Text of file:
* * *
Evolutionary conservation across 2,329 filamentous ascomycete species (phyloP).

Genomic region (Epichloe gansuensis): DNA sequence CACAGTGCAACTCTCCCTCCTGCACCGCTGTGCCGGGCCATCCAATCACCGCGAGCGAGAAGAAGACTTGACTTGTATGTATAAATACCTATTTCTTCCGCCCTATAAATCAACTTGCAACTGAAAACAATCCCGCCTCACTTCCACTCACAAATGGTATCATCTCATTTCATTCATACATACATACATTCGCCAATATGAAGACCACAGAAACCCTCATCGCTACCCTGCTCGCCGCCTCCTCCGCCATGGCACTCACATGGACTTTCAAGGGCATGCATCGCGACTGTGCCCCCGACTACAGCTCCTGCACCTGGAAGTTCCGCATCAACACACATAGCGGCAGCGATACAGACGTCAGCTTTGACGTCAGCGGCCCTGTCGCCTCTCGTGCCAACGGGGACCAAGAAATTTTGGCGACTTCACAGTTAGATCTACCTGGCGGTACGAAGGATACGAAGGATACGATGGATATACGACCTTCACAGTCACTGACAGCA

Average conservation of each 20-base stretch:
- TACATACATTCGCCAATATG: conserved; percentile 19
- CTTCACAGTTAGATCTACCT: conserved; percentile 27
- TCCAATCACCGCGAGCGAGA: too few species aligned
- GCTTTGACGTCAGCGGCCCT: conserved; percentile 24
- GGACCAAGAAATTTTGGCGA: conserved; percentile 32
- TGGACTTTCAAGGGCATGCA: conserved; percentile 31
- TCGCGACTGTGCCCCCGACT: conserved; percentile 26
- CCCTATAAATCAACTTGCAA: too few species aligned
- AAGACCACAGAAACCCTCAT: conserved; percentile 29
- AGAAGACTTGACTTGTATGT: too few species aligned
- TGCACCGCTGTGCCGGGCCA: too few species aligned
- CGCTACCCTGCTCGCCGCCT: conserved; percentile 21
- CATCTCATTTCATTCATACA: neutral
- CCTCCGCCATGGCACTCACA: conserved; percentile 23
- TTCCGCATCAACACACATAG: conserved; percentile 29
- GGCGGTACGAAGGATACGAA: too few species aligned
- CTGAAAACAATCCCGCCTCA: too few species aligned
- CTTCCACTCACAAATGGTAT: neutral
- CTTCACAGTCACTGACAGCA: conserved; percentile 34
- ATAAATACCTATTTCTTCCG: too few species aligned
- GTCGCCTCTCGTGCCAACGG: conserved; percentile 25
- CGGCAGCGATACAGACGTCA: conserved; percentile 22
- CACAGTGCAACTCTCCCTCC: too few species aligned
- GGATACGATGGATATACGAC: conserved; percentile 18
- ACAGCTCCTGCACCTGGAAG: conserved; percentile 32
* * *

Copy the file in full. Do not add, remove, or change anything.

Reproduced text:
Evolutionary conservation across 2,329 filamentous ascomycete species (phyloP).

Genomic region (Epichloe gansuensis): DNA sequence CACAGTGCAACTCTCCCTCCTGCACCGCTGTGCCGGGCCATCCAATCACCGCGAGCGAGAAGAAGACTTGACTTGTATGTATAAATACCTATTTCTTCCGCCCTATAAATCAACTTGCAACTGAAAACAATCCCGCCTCACTTCCACTCACAAATGGTATCATCTCATTTCATTCATACATACATACATTCGCCAATATGAAGACCACAGAAACCCTCATCGCTACCCTGCTCGCCGCCTCCTCCGCCATGGCACTCACATGGACTTTCAAGGGCATGCATCGCGACTGTGCCCCCGACTACAGCTCCTGCACCTGGAAGTTCCGCATCAACACACATAGCGGCAGCGATACAGACGTCAGCTTTGACGTCAGCGGCCCTGTCGCCTCTCGTGCCAACGGGGACCAAGAAATTTTGGCGACTTCACAGTTAGATCTACCTGGCGGTACGAAGGATACGAAGGATACGATGGATATACGACCTTCACAGTCACTGACAGCA

Average conservation of each 20-base stretch:
- TACATACATTCGCCAATATG: conserved; percentile 19
- CTTCACAGTTAGATCTACCT: conserved; percentile 27
- TCCAATCACCGCGAGCGAGA: too few species aligned
- GCTTTGACGTCAGCGGCCCT: conserved; percentile 24
- GGACCAAGAAATTTTGGCGA: conserved; percentile 32
- TGGACTTTCAAGGGCATGCA: conserved; percentile 31
- TCGCGACTGTGCCCCCGACT: conserved; percentile 26
- CCCTATAAATCAACTTGCAA: too few species aligned
- AAGACCACAGAAACCCTCAT: conserved; percentile 29
- AGAAGACTTGACTTGTATGT: too few species aligned
- TGCACCGCTGTGCCGGGCCA: too few species aligned
- CGCTACCCTGCTCGCCGCCT: conserved; percentile 21
- CATCTCATTTCATTCATACA: neutral
- CCTCCGCCATGGCACTCACA: conserved; percentile 23
- TTCCGCATCAACACACATAG: conserved; percentile 29
- GGCGGTACGAAGGATACGAA: too few species aligned
- CTGAAAACAATCCCGCCTCA: too few species aligned
- CTTCCACTCACAAATGGTAT: neutral
- CTTCACAGTCACTGACAGCA: conserved; percentile 34
- ATAAATACCTATTTCTTCCG: too few species aligned
- GTCGCCTCTCGTGCCAACGG: conserved; percentile 25
- CGGCAGCGATACAGACGTCA: conserved; percentile 22
- CACAGTGCAACTCTCCCTCC: too few species aligned
- GGATACGATGGATATACGAC: conserved; percentile 18
- ACAGCTCCTGCACCTGGAAG: conserved; percentile 32